The Lessons of Great Leadership

Leadership is something you do, not something you are born with. It may not be possible to teach, but it certainly is possible to learn. This list creates an overview of the behaviours and activities that underpin great leadership:

1. Clear Strategic Intent The ability of the leadership to set and continually reinforce the vision for the Organisation. Having the courage to outline what is possible to achieve and getting the people to understand the exciting future. Getting motivation through continually reminding people of the importance of taking the Organisation forward and giving inspiration on achieving extraordinary results.

2. Assembling the Team

  1. Get to know each other: Understanding how important it is to know what the team members are like. Knowing what their attitudes, opinions and objectives are as well as their style of working. Realising it is important to devote time to ‘the team’ as opposed to ‘the task’.

  2. Job allocation: Having clear roles and responsibilities and encouraging each team member to become an expert in their field. Having the trust that each team member knows what they are doing and ensuring that their contribution is valued.

  3. Information: High performing teams rely on plenty of information. They want to know what is happening and how their contributions affect the performance of the team as a whole.

  4. Goal Setting: Having a clear process for setting and monitoring short-term and long-term goals. Ensuring that these goals are reviewed and adjusted dependant on the performance of the team, and making sure they are challenging without being impossible.

  5. Boldness and Decisiveness: Having the inspiration to make decisions even though there may not be complete information available. Not playing it safe, which is usually too late. Having the courage to admit to a poor decision, and adapting quickly without huge recriminations and postmortems

  6. Follower or Pioneer? Being  prepared to take a risk and being a pioneer. There are times when good ‘Followship’ is essential. However, most winning teams have to take a chance and pioneer at times.

3. Running the Team

  1. Clear Briefing: Spending time briefing the team clearly on a specific task, or project, before it is started. Not relying on ‘seat of the pants’ management. Ensuring that most actions are worked out before the task is attempted rather than playing it by the ear as it goes along.

  2. Performance Review: Reviewing performance regularly to see where improvements should be made. Having an ethos that the team themselves review performance as a matter of discipline, and not relying on the leadership to suggest this happens.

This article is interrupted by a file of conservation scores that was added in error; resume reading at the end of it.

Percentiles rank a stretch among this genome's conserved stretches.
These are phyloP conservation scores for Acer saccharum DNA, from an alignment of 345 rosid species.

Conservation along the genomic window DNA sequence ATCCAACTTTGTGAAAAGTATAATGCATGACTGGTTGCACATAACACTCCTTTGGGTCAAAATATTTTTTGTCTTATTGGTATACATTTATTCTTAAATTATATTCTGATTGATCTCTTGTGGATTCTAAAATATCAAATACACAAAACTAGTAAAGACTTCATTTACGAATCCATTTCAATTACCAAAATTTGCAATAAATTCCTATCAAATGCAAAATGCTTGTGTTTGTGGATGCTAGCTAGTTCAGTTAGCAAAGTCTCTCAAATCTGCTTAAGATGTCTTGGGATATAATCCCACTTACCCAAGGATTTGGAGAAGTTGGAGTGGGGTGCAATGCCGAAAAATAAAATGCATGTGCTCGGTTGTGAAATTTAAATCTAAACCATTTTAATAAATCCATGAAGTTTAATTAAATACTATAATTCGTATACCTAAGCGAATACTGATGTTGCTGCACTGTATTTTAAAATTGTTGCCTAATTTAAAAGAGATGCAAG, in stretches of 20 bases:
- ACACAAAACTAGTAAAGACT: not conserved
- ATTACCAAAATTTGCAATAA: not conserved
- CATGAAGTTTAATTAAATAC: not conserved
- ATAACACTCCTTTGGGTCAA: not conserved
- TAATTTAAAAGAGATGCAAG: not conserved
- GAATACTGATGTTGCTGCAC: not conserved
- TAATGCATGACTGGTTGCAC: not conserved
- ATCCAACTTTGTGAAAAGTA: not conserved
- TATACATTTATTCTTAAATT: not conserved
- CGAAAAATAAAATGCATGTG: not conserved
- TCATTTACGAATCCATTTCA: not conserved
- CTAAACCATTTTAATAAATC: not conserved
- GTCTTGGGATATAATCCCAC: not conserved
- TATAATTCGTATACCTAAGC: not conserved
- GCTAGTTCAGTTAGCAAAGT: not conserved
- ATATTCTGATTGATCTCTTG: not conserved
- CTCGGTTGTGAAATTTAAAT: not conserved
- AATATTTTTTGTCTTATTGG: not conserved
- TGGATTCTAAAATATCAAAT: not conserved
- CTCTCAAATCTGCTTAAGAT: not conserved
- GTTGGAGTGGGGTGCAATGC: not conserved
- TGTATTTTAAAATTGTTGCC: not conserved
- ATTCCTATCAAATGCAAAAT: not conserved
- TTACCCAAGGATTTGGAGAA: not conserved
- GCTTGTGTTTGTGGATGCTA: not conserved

3. Avoid ‘Blame Culture’: The attitude of learning from mistakes, but not having a witch hunt. ‘Leaving it on the wave behind’ rather than indulging in personal witch hunts to find out not whether it was right or wrong, but rather whose fault it was.

  4. Empathy: Having an ethos of genuine caring for the well-being of others. Helping the less experienced or skilled in the team so that they feel they have people who they are able to look to for help.

  5. Scuttlebutt: Making sure there is no malicious gossip. Having the culture that says clearly that gossip is unacceptable and if the person has a gripe with another team member then their duty is to sort it out face to face, or keep quiet.

4. Maintaining the team

  1. Not all are heroes: Understand that not all team members are in the limelight. Finding people who support the performance of the team and realise that some of the less noticeable actions contribute hugely to the overall performance. Finding these unsung heroes and giving them the recognition they deserve.

  2. Continuous improvement: Making sure there is an ethos of looking for ways to improve performance and that these ideas are encouraged and recognised.

  3. Coaching: Making sure that team members realise that they are expected to learn new skills and are relied upon to keep themselves up-to-date. Also to realise that teaching and coaching others is the responsibility of all, and that they must spend time helping others to improve their skill levels.

  4. Quiet word: Spending time giving words of encouragement and congratulation to team members. The ability to notice the little things that people contribute and acknowledging this contribution by having a quiet word.

  5. Formal Briefings: Giving time to organise formal briefings which run efficiently with a proper agenda and clear starting and finishing times. Making sure that these times are kept to and no waffle is allowed.

Here we go. Next on the agenda is what are the Lessons of Great Followership… stay tuned!

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